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Pollution, expropriation and seizures spark increasing Chinese rural resistance


The Chinese Communist Party (CCP) is acutely aware that its pursuit of economic success to legitimize its leadership (see China's opposing arcs: population and productivity) has created widespread (but heretofore pocketed and disenfranchised) popular discontent and undermined its claim to legitimacy due to rises in corruption and the decline of China's social welfare system and environmental health. The prosperous coastal regions and enterprise zones are favored to the exclusion of the less prosperous interior regions.

The bias is so great that we see a principally internal Chinese inter-province outsourcing that moves high pollution industries inland to rural areas that have had no voice heretofore yet whose citizens desperately cling to any short-term job prospect in the same factories that simultaneously compromise their land and water. Almost all Chinese media pronouncements are happy talk as are most releases from the CCP bureaucracy. Rare exceptions are at the affected provincial level, notably the Jiangsu Environmental Protection Bureau (JEPB):

[As major Chinese cites reduce their pollution in part to satisfy] urbanites with rising incomes [that] are demanding better air and water [the] countryside, home to two-thirds of China's population, is increasingly becoming a dumping ground. Local officials, desperate to generate jobs and tax revenues, protect factories that have polluted for years. Refineries and smelters forced out of cities have moved to rural areas. So have some foreign companies, to escape regulation at home. The losers are hundreds of millions of peasants already at the bottom of a society now sharply divided between rich and poor.

Elizabeth Economy, author of The River Runs Black, a study of the Huai basin of rivers and canals the size of England, believes that China's approach to environmental protection and economic development have similar roots with similar impacts:

devolving authority to local officials, opening the door to private actors, and inviting participation from the international community, while retaining only weak central control. The result has been a patchwork of environmental protection in which a few wealthy regions with strong leaders and international ties defend their local environments, while most of the country continues to deteriorate, sometimes suffering irrevocable damage.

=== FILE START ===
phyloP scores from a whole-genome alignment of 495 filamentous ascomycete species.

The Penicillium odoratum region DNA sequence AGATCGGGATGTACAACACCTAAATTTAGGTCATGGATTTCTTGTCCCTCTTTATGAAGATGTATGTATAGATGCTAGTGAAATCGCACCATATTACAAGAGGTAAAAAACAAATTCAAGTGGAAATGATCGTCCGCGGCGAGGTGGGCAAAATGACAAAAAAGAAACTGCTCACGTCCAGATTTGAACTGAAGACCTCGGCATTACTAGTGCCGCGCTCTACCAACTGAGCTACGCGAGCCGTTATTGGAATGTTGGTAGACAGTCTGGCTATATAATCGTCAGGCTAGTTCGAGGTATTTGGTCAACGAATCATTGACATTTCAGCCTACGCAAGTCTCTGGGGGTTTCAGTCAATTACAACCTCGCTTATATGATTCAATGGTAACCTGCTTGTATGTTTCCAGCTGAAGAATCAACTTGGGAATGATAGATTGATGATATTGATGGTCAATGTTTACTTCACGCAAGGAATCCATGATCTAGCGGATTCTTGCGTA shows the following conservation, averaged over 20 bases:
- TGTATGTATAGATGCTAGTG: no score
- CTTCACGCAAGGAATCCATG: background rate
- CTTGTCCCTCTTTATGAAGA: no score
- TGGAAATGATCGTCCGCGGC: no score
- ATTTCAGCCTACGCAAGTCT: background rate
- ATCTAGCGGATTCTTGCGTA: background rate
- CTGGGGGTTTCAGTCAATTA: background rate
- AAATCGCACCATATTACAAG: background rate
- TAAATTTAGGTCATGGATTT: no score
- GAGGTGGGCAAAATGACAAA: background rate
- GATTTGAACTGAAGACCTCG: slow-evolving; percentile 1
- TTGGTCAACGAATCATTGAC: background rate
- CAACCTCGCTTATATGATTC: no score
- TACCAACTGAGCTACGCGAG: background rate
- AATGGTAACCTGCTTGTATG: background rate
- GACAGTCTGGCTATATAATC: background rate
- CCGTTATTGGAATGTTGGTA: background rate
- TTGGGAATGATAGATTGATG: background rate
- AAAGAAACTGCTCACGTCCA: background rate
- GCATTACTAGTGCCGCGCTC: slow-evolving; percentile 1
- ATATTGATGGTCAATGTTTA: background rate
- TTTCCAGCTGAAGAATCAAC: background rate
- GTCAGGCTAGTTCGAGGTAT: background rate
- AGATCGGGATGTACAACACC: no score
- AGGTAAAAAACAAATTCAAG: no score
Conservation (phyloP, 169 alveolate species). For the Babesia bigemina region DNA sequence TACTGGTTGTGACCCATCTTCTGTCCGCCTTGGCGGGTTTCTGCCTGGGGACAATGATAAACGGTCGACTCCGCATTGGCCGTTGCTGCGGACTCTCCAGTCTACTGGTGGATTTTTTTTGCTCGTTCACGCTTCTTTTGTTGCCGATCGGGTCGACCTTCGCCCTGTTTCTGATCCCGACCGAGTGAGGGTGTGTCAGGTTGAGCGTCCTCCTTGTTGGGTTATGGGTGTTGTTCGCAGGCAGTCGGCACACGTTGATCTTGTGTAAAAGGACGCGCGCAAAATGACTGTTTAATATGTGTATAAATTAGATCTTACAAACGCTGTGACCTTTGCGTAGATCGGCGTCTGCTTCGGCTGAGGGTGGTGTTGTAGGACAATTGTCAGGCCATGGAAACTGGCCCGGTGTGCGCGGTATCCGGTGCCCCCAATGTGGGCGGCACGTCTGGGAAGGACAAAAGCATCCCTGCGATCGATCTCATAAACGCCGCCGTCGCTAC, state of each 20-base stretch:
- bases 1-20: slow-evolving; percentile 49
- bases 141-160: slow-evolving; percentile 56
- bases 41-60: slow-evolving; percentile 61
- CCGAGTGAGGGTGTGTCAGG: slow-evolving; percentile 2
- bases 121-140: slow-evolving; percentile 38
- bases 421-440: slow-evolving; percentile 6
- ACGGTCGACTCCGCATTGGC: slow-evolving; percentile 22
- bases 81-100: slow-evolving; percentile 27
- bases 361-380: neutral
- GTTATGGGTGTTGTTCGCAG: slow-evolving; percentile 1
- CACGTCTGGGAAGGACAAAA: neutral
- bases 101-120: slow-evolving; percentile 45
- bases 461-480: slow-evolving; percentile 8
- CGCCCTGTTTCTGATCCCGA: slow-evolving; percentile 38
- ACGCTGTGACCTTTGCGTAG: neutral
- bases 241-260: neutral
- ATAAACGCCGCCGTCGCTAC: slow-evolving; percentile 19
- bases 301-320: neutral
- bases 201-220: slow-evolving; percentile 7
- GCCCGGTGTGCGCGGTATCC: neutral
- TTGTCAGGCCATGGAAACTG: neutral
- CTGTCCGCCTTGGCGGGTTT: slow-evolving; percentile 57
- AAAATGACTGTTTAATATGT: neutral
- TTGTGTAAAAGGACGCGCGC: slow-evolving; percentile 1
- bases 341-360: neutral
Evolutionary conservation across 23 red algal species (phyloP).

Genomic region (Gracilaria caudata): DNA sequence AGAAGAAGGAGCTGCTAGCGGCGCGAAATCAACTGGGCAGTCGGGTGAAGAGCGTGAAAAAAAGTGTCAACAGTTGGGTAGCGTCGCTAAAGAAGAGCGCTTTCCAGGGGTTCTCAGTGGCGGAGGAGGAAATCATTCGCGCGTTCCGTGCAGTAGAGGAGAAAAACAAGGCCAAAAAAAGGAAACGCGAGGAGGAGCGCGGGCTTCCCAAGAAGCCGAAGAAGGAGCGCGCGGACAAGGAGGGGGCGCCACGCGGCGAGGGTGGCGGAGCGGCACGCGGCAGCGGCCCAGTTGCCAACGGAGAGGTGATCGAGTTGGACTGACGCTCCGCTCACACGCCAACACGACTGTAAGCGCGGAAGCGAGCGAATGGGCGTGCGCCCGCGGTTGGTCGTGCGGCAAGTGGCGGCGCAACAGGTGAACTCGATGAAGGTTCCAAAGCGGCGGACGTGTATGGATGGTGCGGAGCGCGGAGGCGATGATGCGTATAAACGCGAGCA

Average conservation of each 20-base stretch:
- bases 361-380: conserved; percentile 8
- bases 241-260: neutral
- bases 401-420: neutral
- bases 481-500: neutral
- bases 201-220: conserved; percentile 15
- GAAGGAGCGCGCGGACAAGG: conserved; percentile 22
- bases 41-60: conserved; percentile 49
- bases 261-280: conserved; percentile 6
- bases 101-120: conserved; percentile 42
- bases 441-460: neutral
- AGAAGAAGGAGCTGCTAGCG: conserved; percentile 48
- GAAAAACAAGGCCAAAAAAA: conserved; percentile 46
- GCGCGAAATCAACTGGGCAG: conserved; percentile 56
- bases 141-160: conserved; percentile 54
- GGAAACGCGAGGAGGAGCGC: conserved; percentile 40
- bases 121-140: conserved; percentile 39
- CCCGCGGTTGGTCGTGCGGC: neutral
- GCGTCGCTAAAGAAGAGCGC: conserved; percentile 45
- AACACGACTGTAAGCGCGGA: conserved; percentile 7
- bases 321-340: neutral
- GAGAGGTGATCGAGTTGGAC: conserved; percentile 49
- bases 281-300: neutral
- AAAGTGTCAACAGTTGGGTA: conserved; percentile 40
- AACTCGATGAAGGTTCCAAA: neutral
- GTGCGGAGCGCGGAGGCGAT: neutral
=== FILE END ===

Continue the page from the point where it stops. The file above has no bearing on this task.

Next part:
"No doubt there is an economic food chain, and the lower you are, the worse off your environmental problems are likely to be. One city after the next is offloading its polluting industries outside its city limits, and polluting industries themselves are seeking poorer areas."

The pollution levels are extraordinary and constitute a threat that I think has not received sufficient coverage inside and outside China; The impact is so deep and pervasive that I have the impression that it ranks as a human rights violation, a point that I've previously made in private correspondence. I believe that China is (has) surpassed the industrial destruction wreaked in the DDR (East Germany) and the USSR in and around the Ural Mountain range by the Soviets:

[C]hildren in [major Chinese] cities inhale the equivalent of two packs of cigarettes a day just by breathing… With its surging economy, China has depleted its own natural resources and is now draining resources from other states as well. Its insatiable demand for wood, for example, has already deforested much of the country-leading to erosion and flooding-and is now threatening the tropical forests of Southeast Asia as well. By 2020, according to predictions, 25 percent of China's arable land will be gone, water needs will be up by 40 percent, wastewater will increase by almost 300 percent, and sulfur dioxide emissions will be up 150 percent.

Add to this continued seizures of farmland by local Communist officials for factories, dams, roads and other projects "often for personal profit" by local cadres and entrepreneurs, which in turn adds more pollution while further marginalizing peasants, and the CCP reaps widening social unrest in rural areas that is increasing volatile and now violent. Without recourse to more systemic levers of change, the party has resorted to stonewalling and repression that has depended upon relative isolation and a media blackout. Technological changes are weakening the latter as peasant frustration is fighting the former.

Part 2 Rising rural resistance

Thousands of Chinese Villagers Protest Factory Pollution
New York Times
April 13, 2005

The state of pollution
By Florence Chan
Asia Times
Mar 16, 2005

The Present and Future of China
NPR audio series on China, 2004-2005

Rivers Run Black, and Chinese Die of Cancer
New York Times
September 12, 2004
Scrolled to
Mirrored here and here

Four part series by Jasper Becker in Asia Times:
Part 1:
The death of China's rivers, Aug 26, 2003
Part 2:
Peasants bear the brunt of energy plans, Aug 27, 2003
Part 3:
China in an energy quandary, Aug 28, 2003
Part 4:
China awakens to its devastated environment, Aug 29, 2003

Gordon Housworth

InfoT Public  Strategic Risk Public  


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